R2.00010: Flame Acceleration and Transition to Detonation in Channels Gabriel Goodwin, Ryan Houim, Elaine Oran Two-dimensional numerical simulations of a confined, homogeneous, chemically reactive gas were used to compute and catalog interactions leading to deflagration-to-detonation transition (DDT). The geometrical configuration was a long rectangular channel with regularly spaced obstacles and adiabatic boundary conditions on all of the surfaces. The channel contained a stoichiometric mixture of ethylene-oxygen at 300 K and one atm that was ignited with a circular flame. The reactive Navier-Stokes equations were solved on an adapting grid by a high-order Godunov algorithm. The channel height was fixed at 0.32 cm and obstacle heights created blockage ratios ranging from 0.8 to 0.05, where the blockage ratio is defined as the obstacle height divided by the channel height. The computations show the development of a turbulent flame, the creation of shocks, shock-flame interactions, and a host of fluid and chemical-fluid instabilities. The result is an accelerating flame and eventual DDT in unburned, but shock-heated, material. Several DDT mechanisms were observed; these will be shown and discussed, with an emphasis on several new observations related to shock interactions. [Preview Abstract] |
Tuesday, November 24, 2015 3:00PM - 3:13PM |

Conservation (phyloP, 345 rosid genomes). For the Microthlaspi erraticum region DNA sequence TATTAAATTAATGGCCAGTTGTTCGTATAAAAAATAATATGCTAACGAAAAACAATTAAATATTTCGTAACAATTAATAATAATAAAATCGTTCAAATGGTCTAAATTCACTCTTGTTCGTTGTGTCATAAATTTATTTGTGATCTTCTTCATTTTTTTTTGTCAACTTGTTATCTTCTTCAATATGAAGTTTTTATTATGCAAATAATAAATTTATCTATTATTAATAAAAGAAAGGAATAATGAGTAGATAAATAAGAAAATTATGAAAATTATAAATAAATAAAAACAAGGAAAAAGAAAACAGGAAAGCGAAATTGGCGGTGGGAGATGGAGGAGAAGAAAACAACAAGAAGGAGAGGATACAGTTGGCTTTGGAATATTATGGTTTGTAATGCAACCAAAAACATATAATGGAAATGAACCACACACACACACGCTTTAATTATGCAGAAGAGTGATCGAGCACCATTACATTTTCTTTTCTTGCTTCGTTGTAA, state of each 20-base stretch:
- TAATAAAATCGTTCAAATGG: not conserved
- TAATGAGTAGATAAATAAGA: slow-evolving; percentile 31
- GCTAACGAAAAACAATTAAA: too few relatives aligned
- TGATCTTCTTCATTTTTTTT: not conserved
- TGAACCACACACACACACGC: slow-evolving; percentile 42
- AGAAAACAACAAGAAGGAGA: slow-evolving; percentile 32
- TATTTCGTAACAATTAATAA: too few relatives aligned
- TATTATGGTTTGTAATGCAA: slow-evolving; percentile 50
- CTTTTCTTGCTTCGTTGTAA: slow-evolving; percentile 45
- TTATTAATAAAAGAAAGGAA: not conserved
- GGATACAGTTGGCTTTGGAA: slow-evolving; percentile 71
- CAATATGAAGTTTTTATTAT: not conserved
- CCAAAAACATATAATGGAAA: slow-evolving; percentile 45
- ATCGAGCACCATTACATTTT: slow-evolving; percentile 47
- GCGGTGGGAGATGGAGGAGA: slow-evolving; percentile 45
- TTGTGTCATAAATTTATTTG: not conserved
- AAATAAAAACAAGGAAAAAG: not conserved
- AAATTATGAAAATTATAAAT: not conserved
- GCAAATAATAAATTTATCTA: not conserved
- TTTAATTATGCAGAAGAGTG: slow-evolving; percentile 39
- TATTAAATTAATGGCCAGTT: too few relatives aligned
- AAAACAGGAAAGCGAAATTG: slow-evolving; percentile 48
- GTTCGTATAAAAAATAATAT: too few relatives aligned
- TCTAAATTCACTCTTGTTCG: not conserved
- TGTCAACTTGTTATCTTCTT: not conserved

R2.00011: Liquid explosions induced by X-ray laser pulses Claudiu Stan, Hartawan Laksmono, Raymond Sierra, Trevor McQueen, Despina Milathianaki, Jason Koglin, Thomas Lane, Marc Messerschmidt, Garth Williams, Matt Hayes, Serge Guillet, Sabine Botha, Karol Nass, Ilme Schlichting, Robert Shoeman, Howard Stone, Sébastien Boutet Sudden generation and release of enough energy to vaporize matter are encountered in systems that range from supernovae explosions and asteroid impacts to applications in fusion energy generation, materials processing, and laser surgery. Understanding these strong explosions is important to both fundamental science and technical applications. We studied a new type of microexplosion, induced by absorption of X-ray pulses from a free-electron laser in micron-sized drops and jets of water. These explosions are related to, but different from, those observed in experiments performed with optical lasers. Unlike explosions caused by optical lasers, X-ray laser explosions produce symmetric expansion patterns that are simpler to rationalize. The release of energy initially concentrated in a small region inside drops and jets leads to ballistic vapor flow and inertial liquid flow. The kinematics of these flows indicates that the conversion of the energy deposited by X-rays into flow has a scaling that is similar to the one encountered in shock waves. [Preview Abstract] |